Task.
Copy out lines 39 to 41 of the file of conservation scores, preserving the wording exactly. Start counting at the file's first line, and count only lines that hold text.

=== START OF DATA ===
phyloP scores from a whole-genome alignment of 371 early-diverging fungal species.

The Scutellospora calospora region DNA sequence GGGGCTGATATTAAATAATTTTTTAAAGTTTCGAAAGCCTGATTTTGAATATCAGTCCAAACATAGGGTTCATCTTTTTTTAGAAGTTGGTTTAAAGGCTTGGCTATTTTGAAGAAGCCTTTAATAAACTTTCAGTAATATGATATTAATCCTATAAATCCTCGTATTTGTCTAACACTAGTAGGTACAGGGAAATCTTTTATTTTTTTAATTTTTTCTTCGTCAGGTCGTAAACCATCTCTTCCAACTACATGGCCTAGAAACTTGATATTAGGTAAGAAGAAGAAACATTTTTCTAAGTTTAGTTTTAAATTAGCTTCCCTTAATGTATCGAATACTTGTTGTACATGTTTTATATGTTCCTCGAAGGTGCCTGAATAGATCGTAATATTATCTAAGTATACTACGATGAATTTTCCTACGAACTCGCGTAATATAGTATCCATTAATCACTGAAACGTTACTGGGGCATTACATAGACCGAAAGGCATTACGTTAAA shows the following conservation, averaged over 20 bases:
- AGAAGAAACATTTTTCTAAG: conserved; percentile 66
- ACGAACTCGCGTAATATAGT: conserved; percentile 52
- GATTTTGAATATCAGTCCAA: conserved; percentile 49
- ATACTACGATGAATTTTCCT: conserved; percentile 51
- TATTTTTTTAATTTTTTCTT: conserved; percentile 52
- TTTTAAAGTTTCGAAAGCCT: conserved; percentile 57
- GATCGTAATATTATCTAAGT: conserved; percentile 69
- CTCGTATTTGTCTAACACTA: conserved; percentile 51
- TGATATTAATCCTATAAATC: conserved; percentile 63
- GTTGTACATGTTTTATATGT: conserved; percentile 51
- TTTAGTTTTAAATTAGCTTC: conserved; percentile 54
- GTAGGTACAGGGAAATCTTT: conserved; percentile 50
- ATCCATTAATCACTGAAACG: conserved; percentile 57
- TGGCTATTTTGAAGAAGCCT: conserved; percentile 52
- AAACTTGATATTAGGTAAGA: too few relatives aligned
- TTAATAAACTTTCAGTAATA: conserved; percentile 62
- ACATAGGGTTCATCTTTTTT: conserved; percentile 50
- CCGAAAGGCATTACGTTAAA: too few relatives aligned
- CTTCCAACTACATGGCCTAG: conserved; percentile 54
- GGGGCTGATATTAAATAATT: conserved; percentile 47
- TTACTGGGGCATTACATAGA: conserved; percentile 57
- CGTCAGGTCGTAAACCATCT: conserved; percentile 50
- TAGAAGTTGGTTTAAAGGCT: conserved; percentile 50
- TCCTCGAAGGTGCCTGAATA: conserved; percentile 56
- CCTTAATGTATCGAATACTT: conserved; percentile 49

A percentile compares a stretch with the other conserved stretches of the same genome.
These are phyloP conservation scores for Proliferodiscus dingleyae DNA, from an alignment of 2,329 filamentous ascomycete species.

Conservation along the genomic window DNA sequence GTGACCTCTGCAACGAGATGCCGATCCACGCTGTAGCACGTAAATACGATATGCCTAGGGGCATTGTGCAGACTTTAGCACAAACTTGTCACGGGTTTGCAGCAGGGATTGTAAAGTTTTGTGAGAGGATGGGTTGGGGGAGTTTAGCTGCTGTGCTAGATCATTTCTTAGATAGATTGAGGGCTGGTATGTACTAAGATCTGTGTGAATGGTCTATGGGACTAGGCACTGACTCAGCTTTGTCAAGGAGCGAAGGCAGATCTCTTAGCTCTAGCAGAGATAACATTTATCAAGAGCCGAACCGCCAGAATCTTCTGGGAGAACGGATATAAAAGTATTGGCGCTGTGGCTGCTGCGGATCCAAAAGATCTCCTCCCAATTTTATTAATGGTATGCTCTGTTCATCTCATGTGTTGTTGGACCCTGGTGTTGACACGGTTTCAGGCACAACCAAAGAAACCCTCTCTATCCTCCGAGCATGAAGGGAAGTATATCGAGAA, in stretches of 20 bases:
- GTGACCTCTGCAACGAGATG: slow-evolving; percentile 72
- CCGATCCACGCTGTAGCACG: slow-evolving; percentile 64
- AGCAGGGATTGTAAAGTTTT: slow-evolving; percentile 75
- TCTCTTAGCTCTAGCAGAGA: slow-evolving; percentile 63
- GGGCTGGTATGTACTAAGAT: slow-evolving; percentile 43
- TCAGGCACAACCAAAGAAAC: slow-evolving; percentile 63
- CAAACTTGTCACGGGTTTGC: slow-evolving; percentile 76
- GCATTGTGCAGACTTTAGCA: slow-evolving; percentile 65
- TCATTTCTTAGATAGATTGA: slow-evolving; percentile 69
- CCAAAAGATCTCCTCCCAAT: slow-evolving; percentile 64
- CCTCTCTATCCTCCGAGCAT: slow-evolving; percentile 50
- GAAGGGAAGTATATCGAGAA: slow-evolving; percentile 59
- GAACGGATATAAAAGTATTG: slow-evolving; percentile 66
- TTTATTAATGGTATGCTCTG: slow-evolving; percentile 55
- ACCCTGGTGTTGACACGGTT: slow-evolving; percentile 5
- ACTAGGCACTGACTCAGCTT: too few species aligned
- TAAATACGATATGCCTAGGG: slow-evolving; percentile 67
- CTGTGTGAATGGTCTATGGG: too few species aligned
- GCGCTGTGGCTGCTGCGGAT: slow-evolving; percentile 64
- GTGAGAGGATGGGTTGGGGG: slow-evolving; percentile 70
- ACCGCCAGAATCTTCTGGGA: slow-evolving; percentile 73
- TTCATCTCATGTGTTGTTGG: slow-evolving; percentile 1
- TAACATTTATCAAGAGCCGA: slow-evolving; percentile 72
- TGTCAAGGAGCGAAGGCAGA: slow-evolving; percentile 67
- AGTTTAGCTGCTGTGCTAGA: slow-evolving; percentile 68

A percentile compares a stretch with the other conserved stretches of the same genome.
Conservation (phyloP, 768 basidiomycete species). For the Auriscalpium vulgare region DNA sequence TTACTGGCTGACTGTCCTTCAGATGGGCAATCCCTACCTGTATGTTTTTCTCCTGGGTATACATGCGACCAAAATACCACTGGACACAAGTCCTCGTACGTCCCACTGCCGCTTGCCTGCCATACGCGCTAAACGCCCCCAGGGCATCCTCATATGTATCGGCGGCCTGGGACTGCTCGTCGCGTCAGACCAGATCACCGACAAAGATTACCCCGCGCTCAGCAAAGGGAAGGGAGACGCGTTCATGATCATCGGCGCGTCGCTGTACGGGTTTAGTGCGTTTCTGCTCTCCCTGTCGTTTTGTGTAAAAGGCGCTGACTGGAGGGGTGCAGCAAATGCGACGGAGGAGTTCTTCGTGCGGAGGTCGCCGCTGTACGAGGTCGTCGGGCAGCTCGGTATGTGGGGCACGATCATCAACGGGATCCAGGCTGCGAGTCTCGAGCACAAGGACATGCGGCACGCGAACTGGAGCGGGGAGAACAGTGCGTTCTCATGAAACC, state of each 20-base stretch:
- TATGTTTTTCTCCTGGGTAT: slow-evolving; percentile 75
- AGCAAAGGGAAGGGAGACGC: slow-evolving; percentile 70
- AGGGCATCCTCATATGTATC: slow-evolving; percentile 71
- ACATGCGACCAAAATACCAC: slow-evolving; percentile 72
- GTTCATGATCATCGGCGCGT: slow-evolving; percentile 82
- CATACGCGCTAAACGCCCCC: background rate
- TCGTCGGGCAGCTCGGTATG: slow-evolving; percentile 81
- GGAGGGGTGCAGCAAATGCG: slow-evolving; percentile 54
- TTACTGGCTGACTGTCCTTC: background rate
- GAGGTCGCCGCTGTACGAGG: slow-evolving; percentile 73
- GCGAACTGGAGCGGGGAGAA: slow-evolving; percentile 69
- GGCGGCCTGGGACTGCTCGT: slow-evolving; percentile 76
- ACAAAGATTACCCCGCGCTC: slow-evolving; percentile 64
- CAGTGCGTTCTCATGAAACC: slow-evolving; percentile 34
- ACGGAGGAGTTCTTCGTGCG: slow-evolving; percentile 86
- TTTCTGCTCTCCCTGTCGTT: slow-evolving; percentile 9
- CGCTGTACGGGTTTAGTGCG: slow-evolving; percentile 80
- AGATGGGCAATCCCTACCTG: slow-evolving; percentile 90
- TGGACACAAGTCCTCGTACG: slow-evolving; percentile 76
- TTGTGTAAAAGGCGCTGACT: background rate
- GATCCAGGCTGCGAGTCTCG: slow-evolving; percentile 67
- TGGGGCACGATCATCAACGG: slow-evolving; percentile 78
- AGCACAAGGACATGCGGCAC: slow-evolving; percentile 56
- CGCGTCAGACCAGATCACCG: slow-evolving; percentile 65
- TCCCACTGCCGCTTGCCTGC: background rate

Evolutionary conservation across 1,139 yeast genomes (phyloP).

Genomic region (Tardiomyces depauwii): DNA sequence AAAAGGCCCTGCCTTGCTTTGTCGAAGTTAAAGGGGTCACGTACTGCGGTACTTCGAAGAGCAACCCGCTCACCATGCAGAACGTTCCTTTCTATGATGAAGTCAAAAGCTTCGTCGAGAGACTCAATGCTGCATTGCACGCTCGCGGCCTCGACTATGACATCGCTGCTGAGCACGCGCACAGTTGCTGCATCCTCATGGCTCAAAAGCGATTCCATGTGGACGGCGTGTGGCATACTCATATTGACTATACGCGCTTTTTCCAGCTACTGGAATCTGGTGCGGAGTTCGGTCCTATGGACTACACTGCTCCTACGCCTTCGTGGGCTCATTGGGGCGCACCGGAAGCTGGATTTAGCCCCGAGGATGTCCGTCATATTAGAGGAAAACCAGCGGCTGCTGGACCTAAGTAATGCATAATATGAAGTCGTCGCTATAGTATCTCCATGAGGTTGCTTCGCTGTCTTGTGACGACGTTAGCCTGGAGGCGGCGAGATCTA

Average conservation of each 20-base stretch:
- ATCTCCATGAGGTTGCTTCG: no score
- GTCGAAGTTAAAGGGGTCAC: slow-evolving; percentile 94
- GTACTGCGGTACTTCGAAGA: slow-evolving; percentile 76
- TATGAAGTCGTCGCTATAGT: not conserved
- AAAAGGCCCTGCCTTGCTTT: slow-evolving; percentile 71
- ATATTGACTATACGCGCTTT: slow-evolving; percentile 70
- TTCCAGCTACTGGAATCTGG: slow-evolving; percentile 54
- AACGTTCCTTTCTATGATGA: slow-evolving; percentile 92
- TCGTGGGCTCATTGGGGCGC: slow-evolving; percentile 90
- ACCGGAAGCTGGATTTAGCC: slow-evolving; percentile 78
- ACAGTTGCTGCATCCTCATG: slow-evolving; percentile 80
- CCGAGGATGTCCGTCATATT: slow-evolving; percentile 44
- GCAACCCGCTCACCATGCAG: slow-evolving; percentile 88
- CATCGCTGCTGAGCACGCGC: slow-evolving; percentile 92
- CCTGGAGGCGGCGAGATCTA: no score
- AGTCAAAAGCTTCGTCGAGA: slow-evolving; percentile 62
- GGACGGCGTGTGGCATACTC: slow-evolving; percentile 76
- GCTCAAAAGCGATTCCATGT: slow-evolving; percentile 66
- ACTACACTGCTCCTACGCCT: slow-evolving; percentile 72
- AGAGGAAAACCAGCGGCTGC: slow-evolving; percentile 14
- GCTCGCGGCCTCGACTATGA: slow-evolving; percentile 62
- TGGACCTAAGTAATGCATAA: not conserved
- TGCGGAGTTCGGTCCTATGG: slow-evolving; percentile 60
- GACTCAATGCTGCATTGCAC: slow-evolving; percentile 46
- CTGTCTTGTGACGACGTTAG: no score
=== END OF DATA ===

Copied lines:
- TCATTTCTTAGATAGATTGA: slow-evolving; percentile 69
- CCAAAAGATCTCCTCCCAAT: slow-evolving; percentile 64
- CCTCTCTATCCTCCGAGCAT: slow-evolving; percentile 50